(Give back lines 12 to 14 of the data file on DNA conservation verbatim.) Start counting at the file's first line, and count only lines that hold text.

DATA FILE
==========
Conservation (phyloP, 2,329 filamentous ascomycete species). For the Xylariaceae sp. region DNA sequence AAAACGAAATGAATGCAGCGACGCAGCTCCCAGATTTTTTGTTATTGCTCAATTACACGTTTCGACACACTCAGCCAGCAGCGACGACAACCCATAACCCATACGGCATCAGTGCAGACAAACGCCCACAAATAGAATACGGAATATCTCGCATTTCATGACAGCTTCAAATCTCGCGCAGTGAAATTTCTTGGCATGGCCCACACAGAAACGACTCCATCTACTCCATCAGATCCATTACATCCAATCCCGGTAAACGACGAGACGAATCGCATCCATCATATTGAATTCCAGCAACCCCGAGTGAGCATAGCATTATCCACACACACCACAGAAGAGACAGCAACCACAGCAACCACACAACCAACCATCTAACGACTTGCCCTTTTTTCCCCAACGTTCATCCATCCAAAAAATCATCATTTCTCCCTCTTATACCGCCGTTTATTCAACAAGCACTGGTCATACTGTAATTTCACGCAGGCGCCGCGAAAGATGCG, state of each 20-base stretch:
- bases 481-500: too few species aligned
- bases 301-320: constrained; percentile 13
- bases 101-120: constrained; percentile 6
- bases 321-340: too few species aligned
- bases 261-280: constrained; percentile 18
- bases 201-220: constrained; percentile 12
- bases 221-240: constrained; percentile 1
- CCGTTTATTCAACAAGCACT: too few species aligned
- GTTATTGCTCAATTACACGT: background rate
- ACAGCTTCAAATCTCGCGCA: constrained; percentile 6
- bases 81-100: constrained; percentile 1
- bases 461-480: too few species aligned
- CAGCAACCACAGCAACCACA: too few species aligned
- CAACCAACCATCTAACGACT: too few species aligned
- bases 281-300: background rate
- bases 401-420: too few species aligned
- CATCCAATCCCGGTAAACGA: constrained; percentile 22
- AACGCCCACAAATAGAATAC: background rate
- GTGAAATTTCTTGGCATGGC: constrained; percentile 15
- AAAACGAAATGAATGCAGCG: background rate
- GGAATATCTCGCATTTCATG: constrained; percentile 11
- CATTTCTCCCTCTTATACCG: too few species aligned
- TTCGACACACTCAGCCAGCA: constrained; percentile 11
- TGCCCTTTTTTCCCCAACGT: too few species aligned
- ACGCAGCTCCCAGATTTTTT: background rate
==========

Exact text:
- bases 81-100: constrained; percentile 1
- bases 461-480: too few species aligned
- CAGCAACCACAGCAACCACA: too few species aligned